These steps may seem like too much, especially if you have very dedicated students who are only taking classes. I’ve found though that my students need and want reminders of upcoming deadlines. These points of connection also demonstrate that we care that students complete the work and pass the class. While we still miss out on in-person class chatter, at least we can still have reminders, even if we have to work at it.

The Optional Zoom: Connecting with students (while reducing your grading)

With the quick shift to online class last semester, I didn’t feel comfortable requiring synchronous class. Many of my students were struggling to keep their jobs and have moved home. At the same time, I was very worried about losing my connection with students who needed and wanted to discuss our class material. I also had to cut down on the amount of grading that asynchronous learning can produce, especially in a class of 70 students.

For the Spring gen. ed., I decided to offer 2 optional Zoom sessions per week. Monday’s session served as a “come and chat” office hours set up. My one request was that they shared something that had brightened their week. Wednesday’s session focused on discussing specific concepts and materials, therefore counted in lieu of the week’s post on the class discussion board. Students could choose which option (Wed. Zoom or the discussion board) every week and didn’t need to notify me in advance. Those who participated in the Zoom earned credit for discussion.

It worked surprisingly well. I had a core group that showed up regularly, even for the Monday chat, and then a few students that alternated between options. This approach helped me to connect with students and for them to talk to each other.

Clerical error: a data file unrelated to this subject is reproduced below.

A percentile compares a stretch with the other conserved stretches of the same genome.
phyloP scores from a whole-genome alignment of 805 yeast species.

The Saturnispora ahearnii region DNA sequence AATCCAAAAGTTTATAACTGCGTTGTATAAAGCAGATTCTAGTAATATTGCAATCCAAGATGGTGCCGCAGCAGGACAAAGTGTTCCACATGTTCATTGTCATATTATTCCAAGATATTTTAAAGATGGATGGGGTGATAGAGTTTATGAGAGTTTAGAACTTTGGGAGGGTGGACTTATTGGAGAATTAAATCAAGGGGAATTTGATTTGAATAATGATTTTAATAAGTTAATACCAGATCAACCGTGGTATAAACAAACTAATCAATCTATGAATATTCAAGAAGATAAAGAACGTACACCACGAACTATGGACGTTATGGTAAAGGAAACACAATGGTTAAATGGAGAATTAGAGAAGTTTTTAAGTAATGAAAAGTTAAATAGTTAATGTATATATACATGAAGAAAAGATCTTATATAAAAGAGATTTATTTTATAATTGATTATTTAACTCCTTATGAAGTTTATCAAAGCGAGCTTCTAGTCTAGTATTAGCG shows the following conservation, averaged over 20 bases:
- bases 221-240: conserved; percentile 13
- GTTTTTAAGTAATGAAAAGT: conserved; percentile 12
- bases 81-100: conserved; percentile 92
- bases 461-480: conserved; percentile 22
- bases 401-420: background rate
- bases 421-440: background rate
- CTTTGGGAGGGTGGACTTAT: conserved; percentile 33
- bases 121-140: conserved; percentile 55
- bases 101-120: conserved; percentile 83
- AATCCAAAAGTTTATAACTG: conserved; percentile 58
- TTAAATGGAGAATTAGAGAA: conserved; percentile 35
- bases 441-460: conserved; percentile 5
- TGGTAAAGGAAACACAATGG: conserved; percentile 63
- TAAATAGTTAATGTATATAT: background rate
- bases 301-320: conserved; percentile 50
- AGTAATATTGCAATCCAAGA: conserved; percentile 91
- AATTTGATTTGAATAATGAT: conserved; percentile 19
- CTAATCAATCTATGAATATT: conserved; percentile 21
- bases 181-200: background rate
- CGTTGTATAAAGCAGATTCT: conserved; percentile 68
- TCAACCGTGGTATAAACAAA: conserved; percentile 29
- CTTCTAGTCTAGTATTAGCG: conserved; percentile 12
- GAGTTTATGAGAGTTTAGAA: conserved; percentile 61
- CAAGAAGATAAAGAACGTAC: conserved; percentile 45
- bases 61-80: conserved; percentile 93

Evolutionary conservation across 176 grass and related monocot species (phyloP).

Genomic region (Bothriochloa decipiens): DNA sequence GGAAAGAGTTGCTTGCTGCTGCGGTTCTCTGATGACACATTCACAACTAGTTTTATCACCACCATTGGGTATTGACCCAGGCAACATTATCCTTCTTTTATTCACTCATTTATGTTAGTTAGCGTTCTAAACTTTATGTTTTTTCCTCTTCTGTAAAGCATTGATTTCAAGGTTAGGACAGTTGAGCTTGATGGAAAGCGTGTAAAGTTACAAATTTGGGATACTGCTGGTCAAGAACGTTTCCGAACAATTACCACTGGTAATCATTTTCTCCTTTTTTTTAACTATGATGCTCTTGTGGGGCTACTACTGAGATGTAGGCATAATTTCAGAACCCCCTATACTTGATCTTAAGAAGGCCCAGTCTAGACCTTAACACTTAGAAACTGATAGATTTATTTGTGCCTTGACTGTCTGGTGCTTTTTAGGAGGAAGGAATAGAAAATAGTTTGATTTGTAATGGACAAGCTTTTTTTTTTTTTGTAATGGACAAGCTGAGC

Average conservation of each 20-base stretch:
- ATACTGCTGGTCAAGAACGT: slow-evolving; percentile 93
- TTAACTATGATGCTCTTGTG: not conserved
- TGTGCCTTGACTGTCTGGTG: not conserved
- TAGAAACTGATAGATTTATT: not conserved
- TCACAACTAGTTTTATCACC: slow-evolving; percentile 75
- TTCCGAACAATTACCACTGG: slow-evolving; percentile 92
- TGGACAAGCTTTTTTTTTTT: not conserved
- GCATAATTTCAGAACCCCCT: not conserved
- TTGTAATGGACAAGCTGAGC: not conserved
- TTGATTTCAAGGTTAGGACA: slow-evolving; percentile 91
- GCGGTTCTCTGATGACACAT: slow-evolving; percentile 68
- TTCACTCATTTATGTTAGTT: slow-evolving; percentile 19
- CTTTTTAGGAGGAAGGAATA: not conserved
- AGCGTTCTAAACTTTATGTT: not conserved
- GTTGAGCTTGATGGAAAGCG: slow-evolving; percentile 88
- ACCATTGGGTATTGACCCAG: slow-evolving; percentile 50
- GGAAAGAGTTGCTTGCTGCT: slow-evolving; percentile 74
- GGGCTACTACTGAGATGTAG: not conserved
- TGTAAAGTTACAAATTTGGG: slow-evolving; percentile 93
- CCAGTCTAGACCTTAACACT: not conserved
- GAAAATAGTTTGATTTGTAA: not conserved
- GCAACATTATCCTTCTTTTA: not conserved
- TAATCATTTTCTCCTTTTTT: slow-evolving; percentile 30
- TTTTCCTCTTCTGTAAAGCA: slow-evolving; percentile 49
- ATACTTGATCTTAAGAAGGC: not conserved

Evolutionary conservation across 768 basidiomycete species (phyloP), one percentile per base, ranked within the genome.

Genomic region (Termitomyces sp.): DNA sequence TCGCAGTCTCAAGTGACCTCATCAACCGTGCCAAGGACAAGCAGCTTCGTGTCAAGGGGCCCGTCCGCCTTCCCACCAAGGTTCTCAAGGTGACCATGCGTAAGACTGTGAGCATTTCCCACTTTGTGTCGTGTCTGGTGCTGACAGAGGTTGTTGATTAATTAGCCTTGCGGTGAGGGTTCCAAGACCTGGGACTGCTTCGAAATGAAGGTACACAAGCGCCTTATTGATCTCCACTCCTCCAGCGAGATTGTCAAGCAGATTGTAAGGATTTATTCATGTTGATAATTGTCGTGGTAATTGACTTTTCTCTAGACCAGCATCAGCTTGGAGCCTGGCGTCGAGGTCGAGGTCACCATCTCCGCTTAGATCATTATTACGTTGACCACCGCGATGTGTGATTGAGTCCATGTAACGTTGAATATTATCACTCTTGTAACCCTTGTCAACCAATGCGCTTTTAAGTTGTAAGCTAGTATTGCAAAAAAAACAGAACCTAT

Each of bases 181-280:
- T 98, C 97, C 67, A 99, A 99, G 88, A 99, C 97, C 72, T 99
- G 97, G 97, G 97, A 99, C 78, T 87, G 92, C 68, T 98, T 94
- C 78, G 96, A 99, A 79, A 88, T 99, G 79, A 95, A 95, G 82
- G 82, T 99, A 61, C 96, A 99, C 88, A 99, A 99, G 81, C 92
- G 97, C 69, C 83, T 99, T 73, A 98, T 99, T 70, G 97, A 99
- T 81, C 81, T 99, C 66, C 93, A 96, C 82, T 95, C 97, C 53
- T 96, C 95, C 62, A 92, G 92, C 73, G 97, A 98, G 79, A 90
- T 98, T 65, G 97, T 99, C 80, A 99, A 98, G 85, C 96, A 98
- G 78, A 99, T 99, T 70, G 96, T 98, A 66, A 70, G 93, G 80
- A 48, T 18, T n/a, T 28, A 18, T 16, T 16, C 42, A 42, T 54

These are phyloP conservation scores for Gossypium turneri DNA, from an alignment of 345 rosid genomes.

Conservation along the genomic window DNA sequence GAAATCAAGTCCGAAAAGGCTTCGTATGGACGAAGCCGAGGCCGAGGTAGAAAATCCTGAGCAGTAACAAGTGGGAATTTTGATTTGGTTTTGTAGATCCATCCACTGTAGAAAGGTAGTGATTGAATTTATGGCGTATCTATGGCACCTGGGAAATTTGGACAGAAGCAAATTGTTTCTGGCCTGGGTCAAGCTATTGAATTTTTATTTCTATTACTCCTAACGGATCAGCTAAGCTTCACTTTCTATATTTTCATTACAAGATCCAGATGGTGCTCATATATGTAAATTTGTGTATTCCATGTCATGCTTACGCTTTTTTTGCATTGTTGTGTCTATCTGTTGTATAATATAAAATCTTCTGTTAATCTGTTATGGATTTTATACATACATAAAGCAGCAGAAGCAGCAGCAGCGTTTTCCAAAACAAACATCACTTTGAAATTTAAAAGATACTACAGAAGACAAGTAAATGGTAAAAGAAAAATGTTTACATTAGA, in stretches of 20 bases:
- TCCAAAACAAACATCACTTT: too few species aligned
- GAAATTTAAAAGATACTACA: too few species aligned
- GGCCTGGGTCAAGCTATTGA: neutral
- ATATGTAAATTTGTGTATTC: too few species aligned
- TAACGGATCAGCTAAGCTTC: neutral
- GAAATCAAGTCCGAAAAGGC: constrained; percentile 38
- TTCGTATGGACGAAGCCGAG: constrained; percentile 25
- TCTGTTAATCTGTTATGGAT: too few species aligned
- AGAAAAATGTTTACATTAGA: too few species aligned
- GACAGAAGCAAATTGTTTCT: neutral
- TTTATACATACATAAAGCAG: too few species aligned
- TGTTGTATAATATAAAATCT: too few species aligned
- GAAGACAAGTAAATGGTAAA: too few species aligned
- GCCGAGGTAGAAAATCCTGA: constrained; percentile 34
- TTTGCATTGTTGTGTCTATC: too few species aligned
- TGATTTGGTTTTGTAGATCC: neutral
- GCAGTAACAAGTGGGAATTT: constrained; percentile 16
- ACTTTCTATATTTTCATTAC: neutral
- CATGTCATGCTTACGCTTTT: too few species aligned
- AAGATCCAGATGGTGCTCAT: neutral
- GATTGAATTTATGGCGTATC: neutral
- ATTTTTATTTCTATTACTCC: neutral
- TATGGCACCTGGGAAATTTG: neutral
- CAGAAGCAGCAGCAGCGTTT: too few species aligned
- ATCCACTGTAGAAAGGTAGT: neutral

With my summer class, I built the optional Zoom into my course syllabus for my small seminar on television and culture. For every discussion post topic, there’s a choice to do a Zoom session. To earn credit, students must log in on time, write their names into the Chat window, and participate in the discussion. This is how I lay it out in my checklist:

Discussion Activity Assignments

  • Introduction post, due May 27th
  • Topic Announcement, due May 29th
  • Reflecting on TV’s Place & social injustice, due June 3rd (Zoom option)
  • Reviewing Television due June 5th
  • Music in Television due June 19th (Zoom option)
  • Adaptation due June 22nd (Zoom option)
  • Fandom due June 24th (Zoom option)

The Zoom participation has reduced the grading of discussion posts by more than half. Even more importantly, the students and I feel much more connected to each other and the material when we get to talk about it together.

I could have just required the Zooms, but I don’t believe in assigning a class time that wasn’t part of registration. This framework gives students flexibility without omitting the opportunity to get together. It’s also helped me cope with the loss of the in-person classroom. I miss real discussion. For now, I will take the Zooms.

Why We Can’t Compare the “Spanish Flu” Waves to This Pandemic

The 3 Waves of the “Spanish Flu”
Most people had no idea that the first wave was happening, thus a faulty comparison to now.
Centers for Disease Control and Prevention / Public domain

We’ve heard the predictions of multiple COVID-19 waves for months. Our current stage is being disputed, with some people calling this the 2nd wave, while others argue that we’ve haven’t left the first. Regardless, the comparison between this pandemic and the “Spanish Flu” has been ongoing throughout this crisis. This focus on the waves of the 1918-19 influenza pandemic has particularly been used as a PSA of what not to do now. However, as I wrote in my post “Your Wise Friend Was Wrong” about a “Spanish Flu” meme that was circulating, this ahistorical comparison assumes too many similarities between then and now. Yes, we can and should learn from historical outbreaks, but we have to first understand what was known about disease at the time and what was communicated to the public.

Influenza (also called “la grippe”) was a familiar disease in 1918, predictably seasonal and usually mild. Doctors were not required to report deaths from influenza to the U.S. Public Health Service, even though it became epidemic in several years, including 1915-16. Influenza was not usually fatal, at least not for those outside of vulnerable populations.